1. “He’s just so smart. He’ll be bored in preschool for another year. Even though he’s only four (or barely five), I know he’s ready. The teacher tells me how smart he is.”

Your child is smart, of that I have no doubt. But knowing the alphabet is not enough. Even beginning to read is not enough. Can your child sit still for the amount of time expected of him in Kindergarten now? Can he really concentrate that long? More importantly, should he be expected to? Does he understand how to relate to other kids or teachers yet? The answer to all of these is likely a big fat “NO”…even if you believe they are yes. You may believe your child can handle school, but Kindergarten requirements are an awful lot different than they used to be. Let your kid be a kid and give him another year to mature.

Six months to a year makes a big difference for kids of this age. Whether or not your child is smart is not a question. Children feeling overwhelmed, over-tired, or completely out of their comfort zones often leads to them shutting down. Then we begin a whole other issue…the rest of the kids are ready to move on to another lesson but the younger ones aren’t. They start to fall behind and the issue continues to escalate. They get more and more behind. Before you know it, your child is in second grade and teachers are unable to get him caught up with limited resources. It’s time to hold him back a grade and the other kids don’t understand. Your child doesn’t understand. This all could have likely been avoided by giving him one more year to mature before throwing him into instruction he wasn’t ready for.

Bailey Koch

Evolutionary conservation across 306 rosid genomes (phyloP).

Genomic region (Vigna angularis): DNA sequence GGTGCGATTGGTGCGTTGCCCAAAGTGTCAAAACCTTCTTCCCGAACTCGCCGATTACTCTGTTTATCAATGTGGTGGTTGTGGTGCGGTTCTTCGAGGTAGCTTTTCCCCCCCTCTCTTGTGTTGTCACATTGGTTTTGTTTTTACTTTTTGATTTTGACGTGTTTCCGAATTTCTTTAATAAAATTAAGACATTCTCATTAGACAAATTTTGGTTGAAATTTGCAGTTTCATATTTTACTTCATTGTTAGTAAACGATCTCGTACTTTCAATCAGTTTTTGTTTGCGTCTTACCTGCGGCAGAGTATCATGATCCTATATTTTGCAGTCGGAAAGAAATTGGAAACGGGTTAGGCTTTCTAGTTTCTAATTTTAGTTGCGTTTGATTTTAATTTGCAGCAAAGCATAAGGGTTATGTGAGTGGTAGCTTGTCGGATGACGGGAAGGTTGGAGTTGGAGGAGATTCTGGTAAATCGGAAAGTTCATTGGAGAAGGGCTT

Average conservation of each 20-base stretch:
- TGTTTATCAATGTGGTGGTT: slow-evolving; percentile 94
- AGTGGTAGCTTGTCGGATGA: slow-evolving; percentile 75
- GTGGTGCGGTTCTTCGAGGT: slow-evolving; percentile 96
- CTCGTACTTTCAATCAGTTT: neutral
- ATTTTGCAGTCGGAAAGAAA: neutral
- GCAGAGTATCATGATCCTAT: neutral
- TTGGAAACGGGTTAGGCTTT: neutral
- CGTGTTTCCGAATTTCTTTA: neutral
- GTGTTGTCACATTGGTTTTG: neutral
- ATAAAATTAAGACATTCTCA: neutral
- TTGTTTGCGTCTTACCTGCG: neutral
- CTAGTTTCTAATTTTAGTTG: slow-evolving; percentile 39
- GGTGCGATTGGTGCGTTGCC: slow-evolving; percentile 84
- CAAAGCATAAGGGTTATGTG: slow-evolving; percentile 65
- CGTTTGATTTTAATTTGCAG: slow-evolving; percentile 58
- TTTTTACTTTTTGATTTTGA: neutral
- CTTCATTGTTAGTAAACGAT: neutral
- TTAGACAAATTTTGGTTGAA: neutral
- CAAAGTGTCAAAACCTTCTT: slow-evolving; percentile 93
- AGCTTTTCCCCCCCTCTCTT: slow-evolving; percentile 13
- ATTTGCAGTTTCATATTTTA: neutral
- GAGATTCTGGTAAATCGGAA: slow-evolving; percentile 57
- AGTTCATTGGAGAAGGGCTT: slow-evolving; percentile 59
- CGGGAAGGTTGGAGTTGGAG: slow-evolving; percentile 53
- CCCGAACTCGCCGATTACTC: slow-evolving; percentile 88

The story of Bailey Koch finding her love for and strength in writing begins with near tragedy. In February of 2012, Bailey's husband was nearly killed in a head-on collision with a semi truck. As a method of getting information to friends and family, Bailey began a Caring Bridge page. Immediately, others began commenting that Bailey should be a writer. "Yeah right!" Bailey thought. "There's no way I could do that!" "Never Alone: A Husband and Wife's Journey with Depression and Faith" was published in March 2015 and is written by Jeremy and Bailey Koch. It details their struggles with severe depression and the journey toward understanding their purpose, accepting help, and finding faith. High school sweethearts, Jeremy and Bailey know their lives were meant for each other and to help others by being honest about their story. They are proud parents of two beautiful, and often rambunctious, boys, Hudson and Asher. You can learn more about their journey and even purchase the eBook or paperback copy of "Never Alone" at www.jeremyandbailey.com. Additionally, a new book written for families to open up a conversation about the reality of Depression is now available. "When the House Feels Sad: Helping You Understand Depression" is available at www.jeremyandbailey.com as well. Jeremy and Bailey found their purpose in helping others find hope when suffering from a disability, especially unseen illnesses like depression. Jeremy, who suffers from suicidal thoughts, continues to learn to live, not simply stay alive, through hope from God and the acceptance of help. Bailey is his biggest supporter and left her teaching job, after being in public education for seven years, to focus on what the two know to be God's plan. Bailey now works as a Lecturer in Teacher Education at the University of Nebraska at Kearney and will graduate with her doctoral degree in Special Education from Walden University sometime in 2019. Jeremy and Bailey co-own and operate Natural Escapes, a landscaping and greenhouse services business that also includes a paint your own pottery and canvas family art studio. The passion to advocate for those who can't easily advocate for themselves is strong. Bailey has a message of hope and acceptance for all; she has plans to completely demolish the societal stigma attached to mental illness.